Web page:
The Memphis-based shipping giant is Collierville's biggest employer, with 2,500 high-paying jobs at the 10-building information technology campus on Bailey Station Road, said John D. Duncan, the town's director of economic development. The town advertises the company's presence as it tries to attract more corporate headquarters and similar office jobs. Duncan said he supports the additional tax breaks to keep FedEx in town: "It's a crown jewel."
He said the company hasn't mentioned a possible relocation site. "As they would tell you, they're looking at all options and alternatives as they make their analysis," he said.
FedEx is threatening to leave Collierville if it's not promised millions in tax breaks over the next 20 years. https://t.co/HuwNYDpmfF— Commercial Appeal (@memphisnews) January 4, 2016
FedEx is in discussions to renew one or more of its three leases at the Collierville tech center, FedEx spokesman Jack Pfeiffer wrote in a statement. "Our investment in the people and local economy is proof of our commitment to the area, but as with any negotiation, we must consider all options," he wrote. He said that if the 400 outside contractors who work on the technology campus are included, the number of workers there is 2,900.
He also reiterated a statement that a FedEx official made last year — that FedEx might move additional facilities out of the Memphis metro area if it doesn't get the tax breaks known as payments in lieu of tax, or PILOTs. "PILOTs have helped the Memphis metropolitan area successfully attract and keep companies like FedEx, which, with more than 30,000 team members in the Memphis area, is proud to be the largest private employer in the region." FedEx's demand for local tax breaks in Collierville reflects a bigger pattern of the company seeking to reduce the amount it pays to governments. FedEx receives property tax breaks from other local governments in the Memphis area and similar support in other states. The company successfully lobbied the Tennessee Legislature to vote last year to limit the jet fuel tax it paid, saving it millions.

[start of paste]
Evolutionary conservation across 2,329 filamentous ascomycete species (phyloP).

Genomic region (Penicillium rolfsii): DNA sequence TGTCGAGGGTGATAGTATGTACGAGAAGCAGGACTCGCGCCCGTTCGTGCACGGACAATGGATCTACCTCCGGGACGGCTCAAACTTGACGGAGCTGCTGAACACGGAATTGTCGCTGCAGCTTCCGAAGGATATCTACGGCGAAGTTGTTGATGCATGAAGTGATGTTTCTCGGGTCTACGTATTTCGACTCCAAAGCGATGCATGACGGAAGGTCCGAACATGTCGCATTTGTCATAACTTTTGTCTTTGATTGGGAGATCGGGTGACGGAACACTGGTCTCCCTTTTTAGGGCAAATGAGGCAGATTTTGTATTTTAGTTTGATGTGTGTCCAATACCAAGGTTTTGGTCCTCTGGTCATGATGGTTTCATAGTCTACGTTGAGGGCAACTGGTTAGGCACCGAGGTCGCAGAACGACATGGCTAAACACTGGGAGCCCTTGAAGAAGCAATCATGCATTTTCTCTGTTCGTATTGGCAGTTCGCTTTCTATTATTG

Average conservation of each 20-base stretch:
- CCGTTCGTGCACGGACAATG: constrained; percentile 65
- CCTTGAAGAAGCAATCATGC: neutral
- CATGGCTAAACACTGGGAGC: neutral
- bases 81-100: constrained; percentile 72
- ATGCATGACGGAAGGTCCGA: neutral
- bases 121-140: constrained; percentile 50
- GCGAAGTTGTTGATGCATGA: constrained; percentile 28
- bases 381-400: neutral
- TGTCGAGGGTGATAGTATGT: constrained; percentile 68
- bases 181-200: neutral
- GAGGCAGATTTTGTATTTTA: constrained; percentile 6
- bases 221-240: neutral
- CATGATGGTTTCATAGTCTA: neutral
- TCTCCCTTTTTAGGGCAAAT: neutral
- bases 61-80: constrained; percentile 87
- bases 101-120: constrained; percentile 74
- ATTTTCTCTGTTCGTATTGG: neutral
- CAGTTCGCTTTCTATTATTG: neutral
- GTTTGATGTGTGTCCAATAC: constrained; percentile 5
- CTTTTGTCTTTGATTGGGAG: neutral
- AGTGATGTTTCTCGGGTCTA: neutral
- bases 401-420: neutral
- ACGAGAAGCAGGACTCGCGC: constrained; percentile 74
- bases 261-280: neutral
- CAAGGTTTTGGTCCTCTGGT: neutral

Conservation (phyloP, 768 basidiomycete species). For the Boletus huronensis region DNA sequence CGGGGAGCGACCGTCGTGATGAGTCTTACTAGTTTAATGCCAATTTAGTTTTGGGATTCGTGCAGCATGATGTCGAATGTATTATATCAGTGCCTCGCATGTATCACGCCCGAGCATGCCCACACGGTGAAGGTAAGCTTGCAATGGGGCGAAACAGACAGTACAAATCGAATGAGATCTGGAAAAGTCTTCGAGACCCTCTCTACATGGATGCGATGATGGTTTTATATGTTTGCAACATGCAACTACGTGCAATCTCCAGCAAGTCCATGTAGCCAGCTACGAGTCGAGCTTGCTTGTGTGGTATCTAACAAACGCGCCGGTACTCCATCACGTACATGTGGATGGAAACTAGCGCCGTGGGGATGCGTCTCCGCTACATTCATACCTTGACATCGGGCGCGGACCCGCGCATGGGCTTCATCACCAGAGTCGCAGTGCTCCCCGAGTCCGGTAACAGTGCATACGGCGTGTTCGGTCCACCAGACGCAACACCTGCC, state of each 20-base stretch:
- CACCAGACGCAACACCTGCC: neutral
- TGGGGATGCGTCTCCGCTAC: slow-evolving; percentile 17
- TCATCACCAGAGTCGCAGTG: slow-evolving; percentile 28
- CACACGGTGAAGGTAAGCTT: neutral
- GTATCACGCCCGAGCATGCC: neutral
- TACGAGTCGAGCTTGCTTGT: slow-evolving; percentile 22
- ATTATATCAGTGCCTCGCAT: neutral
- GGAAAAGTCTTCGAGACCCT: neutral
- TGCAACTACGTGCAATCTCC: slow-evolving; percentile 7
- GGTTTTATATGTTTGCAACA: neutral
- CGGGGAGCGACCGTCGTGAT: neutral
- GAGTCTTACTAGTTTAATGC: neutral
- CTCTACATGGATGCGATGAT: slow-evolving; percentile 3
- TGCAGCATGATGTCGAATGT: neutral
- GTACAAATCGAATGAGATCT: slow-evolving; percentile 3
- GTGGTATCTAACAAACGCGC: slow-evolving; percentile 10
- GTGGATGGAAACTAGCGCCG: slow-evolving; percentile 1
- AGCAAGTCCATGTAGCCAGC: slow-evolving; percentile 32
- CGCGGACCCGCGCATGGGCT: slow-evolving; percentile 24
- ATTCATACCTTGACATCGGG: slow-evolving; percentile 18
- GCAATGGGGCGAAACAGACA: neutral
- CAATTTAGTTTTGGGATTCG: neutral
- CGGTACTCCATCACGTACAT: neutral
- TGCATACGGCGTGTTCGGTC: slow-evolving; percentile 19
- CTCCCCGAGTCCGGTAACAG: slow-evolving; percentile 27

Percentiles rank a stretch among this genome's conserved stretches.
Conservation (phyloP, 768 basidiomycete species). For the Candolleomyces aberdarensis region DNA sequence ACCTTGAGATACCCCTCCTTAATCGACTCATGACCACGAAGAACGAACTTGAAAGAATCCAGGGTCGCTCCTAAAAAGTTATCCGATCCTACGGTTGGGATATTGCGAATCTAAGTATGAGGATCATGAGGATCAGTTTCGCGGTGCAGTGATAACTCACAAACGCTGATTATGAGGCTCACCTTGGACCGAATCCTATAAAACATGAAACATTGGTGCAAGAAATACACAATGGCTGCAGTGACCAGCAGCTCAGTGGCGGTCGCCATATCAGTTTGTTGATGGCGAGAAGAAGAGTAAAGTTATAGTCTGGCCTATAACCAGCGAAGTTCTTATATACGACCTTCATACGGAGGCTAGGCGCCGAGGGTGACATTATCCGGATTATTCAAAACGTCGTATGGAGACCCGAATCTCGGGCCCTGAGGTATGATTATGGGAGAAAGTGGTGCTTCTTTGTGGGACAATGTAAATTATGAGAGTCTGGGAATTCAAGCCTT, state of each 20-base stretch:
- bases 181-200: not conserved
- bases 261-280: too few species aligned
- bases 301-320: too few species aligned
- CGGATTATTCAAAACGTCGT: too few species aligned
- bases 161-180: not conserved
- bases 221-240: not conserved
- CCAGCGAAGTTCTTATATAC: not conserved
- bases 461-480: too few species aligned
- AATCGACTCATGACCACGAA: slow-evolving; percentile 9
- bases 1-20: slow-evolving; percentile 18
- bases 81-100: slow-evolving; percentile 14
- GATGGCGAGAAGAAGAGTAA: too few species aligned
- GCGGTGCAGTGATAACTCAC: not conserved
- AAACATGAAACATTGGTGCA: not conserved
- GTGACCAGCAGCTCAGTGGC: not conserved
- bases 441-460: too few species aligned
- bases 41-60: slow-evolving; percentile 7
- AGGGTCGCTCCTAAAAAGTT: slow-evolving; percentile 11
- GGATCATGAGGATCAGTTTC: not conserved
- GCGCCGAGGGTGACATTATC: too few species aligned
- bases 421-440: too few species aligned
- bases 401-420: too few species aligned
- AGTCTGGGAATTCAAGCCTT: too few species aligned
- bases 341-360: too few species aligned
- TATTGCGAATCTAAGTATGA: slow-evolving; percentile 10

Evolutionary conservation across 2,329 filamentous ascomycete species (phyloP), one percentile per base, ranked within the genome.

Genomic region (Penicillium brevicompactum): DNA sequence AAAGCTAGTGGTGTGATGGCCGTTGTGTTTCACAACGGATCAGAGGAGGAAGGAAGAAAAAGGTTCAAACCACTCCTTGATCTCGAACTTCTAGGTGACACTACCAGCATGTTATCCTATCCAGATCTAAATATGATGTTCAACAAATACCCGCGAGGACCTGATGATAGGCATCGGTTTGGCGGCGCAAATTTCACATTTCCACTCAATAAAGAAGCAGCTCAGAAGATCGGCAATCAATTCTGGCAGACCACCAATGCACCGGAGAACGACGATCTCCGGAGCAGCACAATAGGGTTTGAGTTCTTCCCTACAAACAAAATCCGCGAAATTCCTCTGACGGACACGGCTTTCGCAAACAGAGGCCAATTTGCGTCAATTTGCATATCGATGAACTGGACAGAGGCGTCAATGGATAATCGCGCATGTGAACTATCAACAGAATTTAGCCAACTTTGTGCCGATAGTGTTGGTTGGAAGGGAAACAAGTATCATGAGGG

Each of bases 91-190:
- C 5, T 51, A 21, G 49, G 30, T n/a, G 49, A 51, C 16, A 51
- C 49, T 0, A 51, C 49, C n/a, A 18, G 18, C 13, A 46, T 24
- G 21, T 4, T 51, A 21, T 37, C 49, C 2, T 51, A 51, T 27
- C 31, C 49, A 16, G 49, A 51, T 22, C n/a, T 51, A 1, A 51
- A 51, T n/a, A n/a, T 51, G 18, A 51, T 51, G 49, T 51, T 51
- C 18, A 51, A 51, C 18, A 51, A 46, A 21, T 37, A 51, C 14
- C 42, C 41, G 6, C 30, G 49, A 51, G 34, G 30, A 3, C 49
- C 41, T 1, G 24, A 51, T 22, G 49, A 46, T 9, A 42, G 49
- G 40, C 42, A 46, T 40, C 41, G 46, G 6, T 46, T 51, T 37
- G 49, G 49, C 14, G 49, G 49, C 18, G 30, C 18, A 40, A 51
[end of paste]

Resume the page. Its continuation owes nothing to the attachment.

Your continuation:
Many other companies across the country are trying to cut taxes and maximize government subsidies. When picking sites for new factories, corporate headquarters or other investments, companies sometimes play communities off one another, pushing them into a subsidy bidding war, say researchers who have studied the issue. In the case of existing facilities, companies sometimes simply threaten to move to another community that gives them a better deal.
FedEx opened its Collierville information technology campus in 1998 and received 20 years of tax breaks. Those breaks expire in 2018, Duncan said. FedEx now is asking for an additional 20 years of tax breaks. Each year, $975,000 worth of taxes would be abated, he said. The company would give Collierville about $325,000 in payments in lieu of taxes each year.
Collierville's industrial development board is scheduled to discuss FedEx's proposed tax break extension at its meeting Jan. 7 at Collierville town hall. The industrial development board would then vote on the matter later this month, probably sometime during the week of Jan. 18, Duncan said. If approved, the measure would go to the town's board of mayor and aldermen Jan. 25.
Duncan said the current tax break discussion focuses only on the technology center, not the smaller facilities FedEx operates in Collierville.
The company also is seeking a 15-year extension of Shelby County tax breaks on the Collierville information technology property, Pfeiffer said. Details on that application weren't immediately available.